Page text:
And that's just as well for Sopher. The very question, she believes, sets a woman up for discrimination, determines how much sympathy people think she deserves.
Society has a "fixation," she says, on "How did you get it?"
The question is "one of the biggest obstacles to preventing it, because people are looking for an 'us and them' excuse," says Sopher. "They want to separate you from me and say, 'Oh, that's why you got it, and that's not me.' "
What she reluctantly discusses in an interview is that her infection must have come from a dirty needle in an African medical facility.
It could have been an injection she received while in Zimbabwe shooting "Praying for Rain," her early 1990s documentary about drought in southern Africa.
She fell ill so often during her many travels in Africa that it is difficult to pinpoint the time of contraction, she says. She finds it ironic that U.S. medical professionals urged her to get virtually every inoculation known to mankind to protect herself during her Africa travels, but no one ever suggested she carry her own clean needle and syringe.
How a kid from the small Midwestern town of Streeter, Ill., ended up charging through Africa with a camera is something that Sopher attributes to her affinity for people on the margins. She says she knew too well about racism and oppression because her grandfather was a member of the Ku Klux Klan. As a child, she says, she once discovered his white robe. And the fact that part of the family was Catholic didn't sit too well with Grandpa, either.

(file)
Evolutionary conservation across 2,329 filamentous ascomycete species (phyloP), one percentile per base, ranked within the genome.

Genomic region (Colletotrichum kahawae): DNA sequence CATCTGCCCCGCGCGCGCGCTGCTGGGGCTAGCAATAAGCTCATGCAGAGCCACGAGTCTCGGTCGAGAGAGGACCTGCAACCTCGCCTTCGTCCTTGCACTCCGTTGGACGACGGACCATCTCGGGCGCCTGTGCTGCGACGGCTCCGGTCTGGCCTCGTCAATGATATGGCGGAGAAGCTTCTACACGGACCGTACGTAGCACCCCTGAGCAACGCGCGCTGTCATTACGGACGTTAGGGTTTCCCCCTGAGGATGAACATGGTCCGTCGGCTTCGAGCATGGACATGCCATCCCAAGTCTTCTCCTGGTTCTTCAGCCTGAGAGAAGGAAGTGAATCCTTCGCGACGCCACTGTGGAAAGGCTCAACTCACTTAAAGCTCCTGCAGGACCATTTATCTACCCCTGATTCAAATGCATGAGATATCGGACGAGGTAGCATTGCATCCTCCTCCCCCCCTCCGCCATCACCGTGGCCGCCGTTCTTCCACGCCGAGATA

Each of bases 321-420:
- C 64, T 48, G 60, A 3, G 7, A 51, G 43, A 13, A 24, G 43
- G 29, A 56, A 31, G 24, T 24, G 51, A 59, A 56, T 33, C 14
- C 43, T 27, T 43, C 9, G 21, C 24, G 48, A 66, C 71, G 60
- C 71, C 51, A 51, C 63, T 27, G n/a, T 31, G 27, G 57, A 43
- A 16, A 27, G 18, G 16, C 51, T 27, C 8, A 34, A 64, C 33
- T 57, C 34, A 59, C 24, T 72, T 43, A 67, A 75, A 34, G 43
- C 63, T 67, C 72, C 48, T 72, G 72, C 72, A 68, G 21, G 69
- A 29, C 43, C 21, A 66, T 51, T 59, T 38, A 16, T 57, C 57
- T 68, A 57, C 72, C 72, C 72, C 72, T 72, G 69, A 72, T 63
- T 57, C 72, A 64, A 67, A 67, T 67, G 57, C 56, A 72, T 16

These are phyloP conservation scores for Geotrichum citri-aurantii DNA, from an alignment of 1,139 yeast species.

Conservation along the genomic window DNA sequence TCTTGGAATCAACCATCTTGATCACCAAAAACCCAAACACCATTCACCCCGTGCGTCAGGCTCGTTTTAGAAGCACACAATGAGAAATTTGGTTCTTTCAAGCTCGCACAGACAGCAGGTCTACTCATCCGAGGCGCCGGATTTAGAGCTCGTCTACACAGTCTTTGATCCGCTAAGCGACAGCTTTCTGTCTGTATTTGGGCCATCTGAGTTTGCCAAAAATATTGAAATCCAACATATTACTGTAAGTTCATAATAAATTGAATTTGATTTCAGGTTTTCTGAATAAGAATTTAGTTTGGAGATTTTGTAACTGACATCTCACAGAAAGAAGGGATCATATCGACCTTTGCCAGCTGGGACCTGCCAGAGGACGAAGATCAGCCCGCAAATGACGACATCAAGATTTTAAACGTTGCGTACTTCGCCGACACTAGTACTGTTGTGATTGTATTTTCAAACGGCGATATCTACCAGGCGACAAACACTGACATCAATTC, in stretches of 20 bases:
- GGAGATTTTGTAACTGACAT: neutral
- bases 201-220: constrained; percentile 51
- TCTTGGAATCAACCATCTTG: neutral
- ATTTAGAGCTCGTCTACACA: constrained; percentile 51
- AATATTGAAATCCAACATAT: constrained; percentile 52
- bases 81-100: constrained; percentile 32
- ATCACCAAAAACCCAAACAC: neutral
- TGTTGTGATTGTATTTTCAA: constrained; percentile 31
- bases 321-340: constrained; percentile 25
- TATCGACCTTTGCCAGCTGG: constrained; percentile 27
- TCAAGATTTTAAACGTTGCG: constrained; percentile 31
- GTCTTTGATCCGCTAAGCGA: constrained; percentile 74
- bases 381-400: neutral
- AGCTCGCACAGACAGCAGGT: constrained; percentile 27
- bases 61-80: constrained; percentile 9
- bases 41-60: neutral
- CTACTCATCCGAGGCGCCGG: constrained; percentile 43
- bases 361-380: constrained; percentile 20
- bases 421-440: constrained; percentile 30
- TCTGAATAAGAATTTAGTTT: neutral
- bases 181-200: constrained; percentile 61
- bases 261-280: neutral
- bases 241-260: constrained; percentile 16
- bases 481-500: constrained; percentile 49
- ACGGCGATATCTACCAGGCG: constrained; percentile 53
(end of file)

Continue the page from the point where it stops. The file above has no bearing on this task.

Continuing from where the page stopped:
As an adult, much of her work came out of the experiences of black people in the United States and in Africa. In addition to an Emmy-winning series on Muslims in America, she also filmed an interview with Muhammad Ali just after he was diagnosed with Parkinson's disease. And the footage she shot of the Rev. Daniel Berrigan, the anti-Vietnam War activist, while he was being sought by the FBI established early on her reputation for scoops and derring-do.